YAMAGATA, Japan--(BUSINESS WIRE)--Kyocera Crystal Device Corporation (herein “KCD”*1), a wholly-owned subsidiary of Kyocera Corporation (NYSE:KYO)(TOKYO:6971) specializing in the development and manufacturing of crystal devices, today announced that it has developed the world’s smallest*2 crystal unit for smartphones, wearables, and other electronic devices. The new CX1008 quartz crystal unit measures just 1.0 x 0.8mm yet delivers the same electrical characteristics as Kyocera’s conventional CX1210 model, enabling it to be adopted without circuit board revision. Samples will be available in May 2017 with mass production slated for early 2018.
|Application||Smartphones, wearable devices|
|Size||1.0 X 0.8mm|
|Frequency temperature coefficient||±10ppm (-30°C to +85°C)|
CI value (equivalent series
|60Ω MAX (37.4MHz)|
|Production facility||Shiga Yohkaichi Plant (Japan)|
Crystal units are used to generate highly stable reference signals in digital circuits, based on the unique material characteristic of quartz to oscillate at a precise frequency when a specific voltage is applied. The trend toward smaller, more functional smartphones and wearable devices requires smaller, better-performing crystal units. Traditionally, however, it was believed that miniaturizing crystal units beyond a certain point would compromise their performance, since electrical characteristics (such as equivalent series resistance) degraded as the device became smaller. However, Kyocera has succeeded in downsizing the crystal unit while maintaining its electrical characteristics — with its current CX1210 (1.2x1.0mm) device, and now, by commercializing the ultra-small CX1008 (1.0x0.8mm) crystal unit. This has been accomplished through crystal element design technology developed exclusively by Kyocera, along with a process that Kyocera developed jointly with Associate Professor Kazuya Yamamura of Osaka University.
Based on this technology, Kyocera will accelerate the development of new low-frequency, high-frequency and high-precision oscillators for such applications as automotive electronics, Advanced Driver Assistance System (ADAS) technologies, IoT devices, wireless network base stations and 5G mobile communications.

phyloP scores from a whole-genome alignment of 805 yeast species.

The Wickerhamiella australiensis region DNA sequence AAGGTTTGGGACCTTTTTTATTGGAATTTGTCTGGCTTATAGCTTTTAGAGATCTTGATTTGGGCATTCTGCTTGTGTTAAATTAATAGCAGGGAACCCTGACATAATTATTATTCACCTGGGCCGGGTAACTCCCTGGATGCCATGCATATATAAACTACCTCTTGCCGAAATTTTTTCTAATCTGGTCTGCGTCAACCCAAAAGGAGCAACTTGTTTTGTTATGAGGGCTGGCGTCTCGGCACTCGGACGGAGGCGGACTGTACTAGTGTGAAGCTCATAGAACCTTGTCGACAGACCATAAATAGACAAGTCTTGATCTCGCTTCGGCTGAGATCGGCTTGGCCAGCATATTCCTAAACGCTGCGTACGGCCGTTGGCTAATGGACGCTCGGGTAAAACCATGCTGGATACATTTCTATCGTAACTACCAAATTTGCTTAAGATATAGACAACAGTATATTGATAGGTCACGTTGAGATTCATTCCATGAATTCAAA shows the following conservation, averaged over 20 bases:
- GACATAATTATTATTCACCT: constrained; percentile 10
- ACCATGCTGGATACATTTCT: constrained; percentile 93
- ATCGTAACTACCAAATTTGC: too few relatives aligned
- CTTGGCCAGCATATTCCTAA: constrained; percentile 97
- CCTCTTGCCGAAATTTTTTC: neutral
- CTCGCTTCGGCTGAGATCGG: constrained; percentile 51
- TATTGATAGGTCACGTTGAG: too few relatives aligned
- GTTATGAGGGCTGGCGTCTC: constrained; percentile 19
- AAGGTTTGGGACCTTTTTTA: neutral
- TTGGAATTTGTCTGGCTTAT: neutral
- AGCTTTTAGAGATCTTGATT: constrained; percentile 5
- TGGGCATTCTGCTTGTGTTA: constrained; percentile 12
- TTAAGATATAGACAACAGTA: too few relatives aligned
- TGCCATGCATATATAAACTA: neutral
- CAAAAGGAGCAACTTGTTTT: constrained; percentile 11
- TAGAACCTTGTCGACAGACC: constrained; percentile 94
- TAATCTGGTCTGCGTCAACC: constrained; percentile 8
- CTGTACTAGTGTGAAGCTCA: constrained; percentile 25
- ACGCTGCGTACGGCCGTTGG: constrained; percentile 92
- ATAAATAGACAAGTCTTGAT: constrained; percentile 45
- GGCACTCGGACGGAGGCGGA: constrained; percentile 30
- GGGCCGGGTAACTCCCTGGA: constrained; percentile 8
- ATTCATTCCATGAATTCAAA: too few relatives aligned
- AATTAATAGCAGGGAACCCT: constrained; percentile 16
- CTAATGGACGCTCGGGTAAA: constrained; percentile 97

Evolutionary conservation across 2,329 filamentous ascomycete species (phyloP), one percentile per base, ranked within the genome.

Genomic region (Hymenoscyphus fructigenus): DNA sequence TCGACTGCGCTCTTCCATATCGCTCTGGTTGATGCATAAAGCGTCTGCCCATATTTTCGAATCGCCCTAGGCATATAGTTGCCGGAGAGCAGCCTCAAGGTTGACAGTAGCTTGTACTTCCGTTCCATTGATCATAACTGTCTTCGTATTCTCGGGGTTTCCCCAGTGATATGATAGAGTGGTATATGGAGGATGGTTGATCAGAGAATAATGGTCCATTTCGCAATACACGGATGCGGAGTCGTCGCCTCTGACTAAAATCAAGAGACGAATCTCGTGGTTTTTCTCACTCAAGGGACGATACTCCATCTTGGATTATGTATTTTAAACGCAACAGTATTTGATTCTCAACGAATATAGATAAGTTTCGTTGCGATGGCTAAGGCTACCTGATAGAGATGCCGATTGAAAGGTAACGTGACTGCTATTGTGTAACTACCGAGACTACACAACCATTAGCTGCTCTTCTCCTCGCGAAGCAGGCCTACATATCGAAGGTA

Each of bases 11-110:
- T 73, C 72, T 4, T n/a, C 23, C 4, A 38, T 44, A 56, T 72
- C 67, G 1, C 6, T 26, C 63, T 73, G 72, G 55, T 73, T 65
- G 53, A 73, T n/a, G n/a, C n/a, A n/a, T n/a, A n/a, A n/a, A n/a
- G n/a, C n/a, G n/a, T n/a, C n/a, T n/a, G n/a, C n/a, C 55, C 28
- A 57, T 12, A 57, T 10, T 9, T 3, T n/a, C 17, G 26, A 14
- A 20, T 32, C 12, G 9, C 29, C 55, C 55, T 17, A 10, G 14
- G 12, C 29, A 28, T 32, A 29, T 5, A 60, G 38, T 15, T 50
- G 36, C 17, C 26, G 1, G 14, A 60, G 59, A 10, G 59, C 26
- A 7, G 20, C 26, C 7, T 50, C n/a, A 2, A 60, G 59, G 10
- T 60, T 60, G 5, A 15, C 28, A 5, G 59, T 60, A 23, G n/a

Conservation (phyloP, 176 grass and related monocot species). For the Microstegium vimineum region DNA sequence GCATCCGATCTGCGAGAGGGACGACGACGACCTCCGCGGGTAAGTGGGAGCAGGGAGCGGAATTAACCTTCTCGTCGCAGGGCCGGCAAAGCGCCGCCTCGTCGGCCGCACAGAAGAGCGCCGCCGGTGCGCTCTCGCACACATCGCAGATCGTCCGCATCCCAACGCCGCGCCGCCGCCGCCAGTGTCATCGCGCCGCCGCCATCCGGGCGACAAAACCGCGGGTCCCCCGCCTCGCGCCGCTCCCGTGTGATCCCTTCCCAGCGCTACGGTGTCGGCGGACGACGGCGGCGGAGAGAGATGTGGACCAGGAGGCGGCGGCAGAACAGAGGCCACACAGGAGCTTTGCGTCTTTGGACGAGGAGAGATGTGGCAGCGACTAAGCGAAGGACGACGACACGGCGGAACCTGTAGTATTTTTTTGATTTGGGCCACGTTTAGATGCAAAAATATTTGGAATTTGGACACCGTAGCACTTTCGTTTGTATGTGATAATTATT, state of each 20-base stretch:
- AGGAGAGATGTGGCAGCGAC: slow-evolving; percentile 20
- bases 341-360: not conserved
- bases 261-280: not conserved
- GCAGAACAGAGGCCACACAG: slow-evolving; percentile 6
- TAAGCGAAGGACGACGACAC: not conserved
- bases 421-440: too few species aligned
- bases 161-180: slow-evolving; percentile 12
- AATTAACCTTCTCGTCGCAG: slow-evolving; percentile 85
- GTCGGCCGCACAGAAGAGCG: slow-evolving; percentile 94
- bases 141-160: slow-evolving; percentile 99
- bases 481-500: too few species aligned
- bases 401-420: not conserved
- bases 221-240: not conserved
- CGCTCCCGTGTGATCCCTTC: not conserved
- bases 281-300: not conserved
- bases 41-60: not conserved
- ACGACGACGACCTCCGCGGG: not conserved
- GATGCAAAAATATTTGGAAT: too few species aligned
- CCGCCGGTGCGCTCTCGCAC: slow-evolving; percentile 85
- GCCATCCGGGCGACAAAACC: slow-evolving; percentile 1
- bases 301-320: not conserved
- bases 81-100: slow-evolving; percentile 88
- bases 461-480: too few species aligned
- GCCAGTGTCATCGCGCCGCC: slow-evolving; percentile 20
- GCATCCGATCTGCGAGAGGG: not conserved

1．World’s smallest crystal unit with electrical characteristics of the existing CX1210
Downsizing from 1.2x1.0mm to 1.0x0.8mm would ordinarily increase equivalent series resistance (CI value) by approximately 30 percent, requiring circuit board revision. However, by optimizing the design using its own piezoelectric analysis technology, Kyocera has downsized this device to 1.0 x 0.8mm while maintaining the electrical characteristics of the conventional CX1210 crystal unit. This allows the CX1008 to be incorporated into existing circuit designs without revision.
With conventional processes and technologies, a crystal unit exhibits higher levels of variation in key electrical characteristics when produced in smaller dimensions. However, Kyocera has avoided this by applying ultra-high-precision processing (plasma CVM*3 technology) developed with Yamamura. This method, using plasma-generated neutral radicals and a chemical reaction at the surface of an object, enables to control a quartz crystal with highly precise surface conditions and thickness. Further, Kyocera’s proprietary semiconductor processing technology ensures extremely accurate external dimensions, and minimal variation in equivalent series resistance, for optimal performance at reduced size.
*1 KCD will be consolidated into Kyocera Corporation as of April 1,
*2 Based on research by KCD (as of February 2017)
*3 CVM: Chemical Vaporization Machining
Kyocera Crystal Device Corporation supplies quartz crystal products worldwide, contributing to the development of the ubiquitous networked society. Quartz crystal devices are key components with great influence on the performance of mobile phones, digital cameras and other digital equipment. Kyocera Crystal Device Corporation is one of the world’s leading producers of quartz crystal devices, controlling every aspect of production from growing synthetic quartz crystals to delivering finished products, including quartz crystal units, crystal oscillators, SAW filters and optical devices.
Kyocera Corporation (NYSE:KYO)(TOKYO:6971), the parent and global headquarters of the Kyocera Group, was founded in 1959 as a producer of fine ceramics (also known as “advanced ceramics”). By combining these engineered materials with metals and integrating them with other technologies, Kyocera has become a leading supplier of electronic components, semiconductor packages, mobile phones, printers, copiers, solar power generating systems, cutting tools and industrial ceramics. During the year ended March 31, 2016, the company’s net sales totaled 1.48 trillion yen (approx. USD13.1 billion). Kyocera appears on the “Top 100 Global Innovators” list by Clarivate Analytics and is ranked #531 on Forbes magazine’s 2016 “Global 2000” list of the world’s largest publicly traded companies.